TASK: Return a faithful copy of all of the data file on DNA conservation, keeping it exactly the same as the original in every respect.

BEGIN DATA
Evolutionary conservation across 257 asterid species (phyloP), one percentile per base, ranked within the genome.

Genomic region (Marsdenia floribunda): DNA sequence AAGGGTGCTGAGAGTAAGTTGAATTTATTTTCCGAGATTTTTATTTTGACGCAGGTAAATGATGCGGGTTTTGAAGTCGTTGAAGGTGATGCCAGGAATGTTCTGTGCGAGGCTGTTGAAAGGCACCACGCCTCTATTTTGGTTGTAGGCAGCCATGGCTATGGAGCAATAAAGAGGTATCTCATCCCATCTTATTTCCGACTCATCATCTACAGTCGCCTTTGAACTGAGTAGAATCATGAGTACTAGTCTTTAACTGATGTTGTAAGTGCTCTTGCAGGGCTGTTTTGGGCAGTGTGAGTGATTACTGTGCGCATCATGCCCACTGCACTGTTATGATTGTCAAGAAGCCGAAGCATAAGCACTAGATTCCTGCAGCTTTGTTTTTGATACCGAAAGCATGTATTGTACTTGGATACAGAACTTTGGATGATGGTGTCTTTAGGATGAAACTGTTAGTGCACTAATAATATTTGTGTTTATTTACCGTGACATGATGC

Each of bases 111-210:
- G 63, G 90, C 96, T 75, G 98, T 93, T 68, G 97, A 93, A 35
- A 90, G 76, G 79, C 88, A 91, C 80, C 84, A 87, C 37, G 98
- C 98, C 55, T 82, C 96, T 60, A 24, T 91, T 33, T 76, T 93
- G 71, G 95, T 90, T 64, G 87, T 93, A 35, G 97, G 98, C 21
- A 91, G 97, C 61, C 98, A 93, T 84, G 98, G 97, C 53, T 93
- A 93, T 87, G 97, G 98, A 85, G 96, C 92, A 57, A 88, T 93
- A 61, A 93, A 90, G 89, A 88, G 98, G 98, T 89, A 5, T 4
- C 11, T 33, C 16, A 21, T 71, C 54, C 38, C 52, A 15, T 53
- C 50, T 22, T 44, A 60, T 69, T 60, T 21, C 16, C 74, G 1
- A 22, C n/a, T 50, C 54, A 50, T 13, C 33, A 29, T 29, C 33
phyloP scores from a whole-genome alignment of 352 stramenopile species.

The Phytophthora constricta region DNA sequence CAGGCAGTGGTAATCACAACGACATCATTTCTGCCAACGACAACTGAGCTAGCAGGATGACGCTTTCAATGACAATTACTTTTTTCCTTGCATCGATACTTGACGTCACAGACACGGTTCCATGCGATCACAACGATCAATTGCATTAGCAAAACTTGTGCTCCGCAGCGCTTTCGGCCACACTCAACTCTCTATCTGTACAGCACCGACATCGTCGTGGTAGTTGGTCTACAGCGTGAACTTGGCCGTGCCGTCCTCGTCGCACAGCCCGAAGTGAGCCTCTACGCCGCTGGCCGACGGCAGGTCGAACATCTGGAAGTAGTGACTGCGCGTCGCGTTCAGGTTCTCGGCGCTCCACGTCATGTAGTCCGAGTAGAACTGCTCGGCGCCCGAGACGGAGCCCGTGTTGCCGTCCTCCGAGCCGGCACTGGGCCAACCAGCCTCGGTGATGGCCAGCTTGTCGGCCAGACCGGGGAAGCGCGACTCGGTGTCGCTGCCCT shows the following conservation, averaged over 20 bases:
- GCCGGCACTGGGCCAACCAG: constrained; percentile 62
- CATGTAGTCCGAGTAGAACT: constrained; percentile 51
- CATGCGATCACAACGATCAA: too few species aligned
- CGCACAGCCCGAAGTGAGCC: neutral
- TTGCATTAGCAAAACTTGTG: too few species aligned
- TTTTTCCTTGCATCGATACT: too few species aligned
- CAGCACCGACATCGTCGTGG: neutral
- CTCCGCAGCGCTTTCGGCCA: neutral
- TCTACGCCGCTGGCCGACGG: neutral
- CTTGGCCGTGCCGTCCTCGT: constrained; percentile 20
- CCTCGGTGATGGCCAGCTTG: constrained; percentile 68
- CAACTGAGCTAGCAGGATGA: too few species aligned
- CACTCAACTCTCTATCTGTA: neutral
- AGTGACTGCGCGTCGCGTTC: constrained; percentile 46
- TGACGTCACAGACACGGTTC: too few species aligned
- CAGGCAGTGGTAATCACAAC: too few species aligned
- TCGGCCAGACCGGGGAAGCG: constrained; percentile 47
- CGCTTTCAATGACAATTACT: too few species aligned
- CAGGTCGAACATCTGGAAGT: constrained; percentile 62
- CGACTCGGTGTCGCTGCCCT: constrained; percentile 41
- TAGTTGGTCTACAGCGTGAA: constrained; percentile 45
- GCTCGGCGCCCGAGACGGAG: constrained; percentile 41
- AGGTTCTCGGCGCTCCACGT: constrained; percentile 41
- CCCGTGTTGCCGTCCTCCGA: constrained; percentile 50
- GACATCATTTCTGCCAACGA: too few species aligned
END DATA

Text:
Evolutionary conservation across 257 asterid species (phyloP), one percentile per base, ranked within the genome.

Genomic region (Marsdenia floribunda): DNA sequence AAGGGTGCTGAGAGTAAGTTGAATTTATTTTCCGAGATTTTTATTTTGACGCAGGTAAATGATGCGGGTTTTGAAGTCGTTGAAGGTGATGCCAGGAATGTTCTGTGCGAGGCTGTTGAAAGGCACCACGCCTCTATTTTGGTTGTAGGCAGCCATGGCTATGGAGCAATAAAGAGGTATCTCATCCCATCTTATTTCCGACTCATCATCTACAGTCGCCTTTGAACTGAGTAGAATCATGAGTACTAGTCTTTAACTGATGTTGTAAGTGCTCTTGCAGGGCTGTTTTGGGCAGTGTGAGTGATTACTGTGCGCATCATGCCCACTGCACTGTTATGATTGTCAAGAAGCCGAAGCATAAGCACTAGATTCCTGCAGCTTTGTTTTTGATACCGAAAGCATGTATTGTACTTGGATACAGAACTTTGGATGATGGTGTCTTTAGGATGAAACTGTTAGTGCACTAATAATATTTGTGTTTATTTACCGTGACATGATGC

Each of bases 111-210:
- G 63, G 90, C 96, T 75, G 98, T 93, T 68, G 97, A 93, A 35
- A 90, G 76, G 79, C 88, A 91, C 80, C 84, A 87, C 37, G 98
- C 98, C 55, T 82, C 96, T 60, A 24, T 91, T 33, T 76, T 93
- G 71, G 95, T 90, T 64, G 87, T 93, A 35, G 97, G 98, C 21
- A 91, G 97, C 61, C 98, A 93, T 84, G 98, G 97, C 53, T 93
- A 93, T 87, G 97, G 98, A 85, G 96, C 92, A 57, A 88, T 93
- A 61, A 93, A 90, G 89, A 88, G 98, G 98, T 89, A 5, T 4
- C 11, T 33, C 16, A 21, T 71, C 54, C 38, C 52, A 15, T 53
- C 50, T 22, T 44, A 60, T 69, T 60, T 21, C 16, C 74, G 1
- A 22, C n/a, T 50, C 54, A 50, T 13, C 33, A 29, T 29, C 33
phyloP scores from a whole-genome alignment of 352 stramenopile species.

The Phytophthora constricta region DNA sequence CAGGCAGTGGTAATCACAACGACATCATTTCTGCCAACGACAACTGAGCTAGCAGGATGACGCTTTCAATGACAATTACTTTTTTCCTTGCATCGATACTTGACGTCACAGACACGGTTCCATGCGATCACAACGATCAATTGCATTAGCAAAACTTGTGCTCCGCAGCGCTTTCGGCCACACTCAACTCTCTATCTGTACAGCACCGACATCGTCGTGGTAGTTGGTCTACAGCGTGAACTTGGCCGTGCCGTCCTCGTCGCACAGCCCGAAGTGAGCCTCTACGCCGCTGGCCGACGGCAGGTCGAACATCTGGAAGTAGTGACTGCGCGTCGCGTTCAGGTTCTCGGCGCTCCACGTCATGTAGTCCGAGTAGAACTGCTCGGCGCCCGAGACGGAGCCCGTGTTGCCGTCCTCCGAGCCGGCACTGGGCCAACCAGCCTCGGTGATGGCCAGCTTGTCGGCCAGACCGGGGAAGCGCGACTCGGTGTCGCTGCCCT shows the following conservation, averaged over 20 bases:
- GCCGGCACTGGGCCAACCAG: constrained; percentile 62
- CATGTAGTCCGAGTAGAACT: constrained; percentile 51
- CATGCGATCACAACGATCAA: too few species aligned
- CGCACAGCCCGAAGTGAGCC: neutral
- TTGCATTAGCAAAACTTGTG: too few species aligned
- TTTTTCCTTGCATCGATACT: too few species aligned
- CAGCACCGACATCGTCGTGG: neutral
- CTCCGCAGCGCTTTCGGCCA: neutral
- TCTACGCCGCTGGCCGACGG: neutral
- CTTGGCCGTGCCGTCCTCGT: constrained; percentile 20
- CCTCGGTGATGGCCAGCTTG: constrained; percentile 68
- CAACTGAGCTAGCAGGATGA: too few species aligned
- CACTCAACTCTCTATCTGTA: neutral
- AGTGACTGCGCGTCGCGTTC: constrained; percentile 46
- TGACGTCACAGACACGGTTC: too few species aligned
- CAGGCAGTGGTAATCACAAC: too few species aligned
- TCGGCCAGACCGGGGAAGCG: constrained; percentile 47
- CGCTTTCAATGACAATTACT: too few species aligned
- CAGGTCGAACATCTGGAAGT: constrained; percentile 62
- CGACTCGGTGTCGCTGCCCT: constrained; percentile 41
- TAGTTGGTCTACAGCGTGAA: constrained; percentile 45
- GCTCGGCGCCCGAGACGGAG: constrained; percentile 41
- AGGTTCTCGGCGCTCCACGT: constrained; percentile 41
- CCCGTGTTGCCGTCCTCCGA: constrained; percentile 50
- GACATCATTTCTGCCAACGA: too few species aligned